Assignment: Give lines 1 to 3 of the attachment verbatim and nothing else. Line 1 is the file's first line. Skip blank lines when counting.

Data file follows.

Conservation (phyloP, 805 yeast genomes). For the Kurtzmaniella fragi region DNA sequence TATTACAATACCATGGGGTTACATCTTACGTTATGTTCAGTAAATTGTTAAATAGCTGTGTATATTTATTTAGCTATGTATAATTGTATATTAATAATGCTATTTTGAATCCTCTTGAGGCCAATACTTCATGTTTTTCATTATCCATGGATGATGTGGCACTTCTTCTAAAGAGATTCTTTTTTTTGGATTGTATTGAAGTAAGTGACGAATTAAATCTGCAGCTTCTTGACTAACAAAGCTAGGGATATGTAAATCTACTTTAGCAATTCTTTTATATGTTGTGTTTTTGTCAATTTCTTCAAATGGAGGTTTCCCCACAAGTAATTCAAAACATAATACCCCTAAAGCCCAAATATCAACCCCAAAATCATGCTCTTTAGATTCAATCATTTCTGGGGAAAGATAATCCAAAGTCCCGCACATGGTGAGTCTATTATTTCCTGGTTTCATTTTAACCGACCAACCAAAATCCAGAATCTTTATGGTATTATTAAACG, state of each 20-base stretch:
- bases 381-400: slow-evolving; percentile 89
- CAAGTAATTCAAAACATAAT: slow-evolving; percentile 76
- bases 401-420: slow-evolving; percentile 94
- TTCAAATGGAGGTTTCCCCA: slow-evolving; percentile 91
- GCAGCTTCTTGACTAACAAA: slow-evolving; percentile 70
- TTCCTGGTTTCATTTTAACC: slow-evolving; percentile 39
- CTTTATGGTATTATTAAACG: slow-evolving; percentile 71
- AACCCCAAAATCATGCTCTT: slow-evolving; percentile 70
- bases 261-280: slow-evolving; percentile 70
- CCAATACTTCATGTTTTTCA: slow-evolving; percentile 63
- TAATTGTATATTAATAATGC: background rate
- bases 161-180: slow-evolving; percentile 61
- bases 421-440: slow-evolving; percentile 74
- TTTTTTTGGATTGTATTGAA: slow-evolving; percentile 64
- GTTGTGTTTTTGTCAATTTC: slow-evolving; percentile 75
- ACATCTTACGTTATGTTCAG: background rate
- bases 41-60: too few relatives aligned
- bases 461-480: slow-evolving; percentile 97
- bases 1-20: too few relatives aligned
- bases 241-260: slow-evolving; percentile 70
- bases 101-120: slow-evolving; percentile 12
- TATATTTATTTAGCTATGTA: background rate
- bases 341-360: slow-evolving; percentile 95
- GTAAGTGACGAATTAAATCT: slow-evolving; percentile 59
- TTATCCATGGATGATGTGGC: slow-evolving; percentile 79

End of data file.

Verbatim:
Conservation (phyloP, 805 yeast genomes). For the Kurtzmaniella fragi region DNA sequence TATTACAATACCATGGGGTTACATCTTACGTTATGTTCAGTAAATTGTTAAATAGCTGTGTATATTTATTTAGCTATGTATAATTGTATATTAATAATGCTATTTTGAATCCTCTTGAGGCCAATACTTCATGTTTTTCATTATCCATGGATGATGTGGCACTTCTTCTAAAGAGATTCTTTTTTTTGGATTGTATTGAAGTAAGTGACGAATTAAATCTGCAGCTTCTTGACTAACAAAGCTAGGGATATGTAAATCTACTTTAGCAATTCTTTTATATGTTGTGTTTTTGTCAATTTCTTCAAATGGAGGTTTCCCCACAAGTAATTCAAAACATAATACCCCTAAAGCCCAAATATCAACCCCAAAATCATGCTCTTTAGATTCAATCATTTCTGGGGAAAGATAATCCAAAGTCCCGCACATGGTGAGTCTATTATTTCCTGGTTTCATTTTAACCGACCAACCAAAATCCAGAATCTTTATGGTATTATTAAACG, state of each 20-base stretch:
- bases 381-400: slow-evolving; percentile 89
- CAAGTAATTCAAAACATAAT: slow-evolving; percentile 76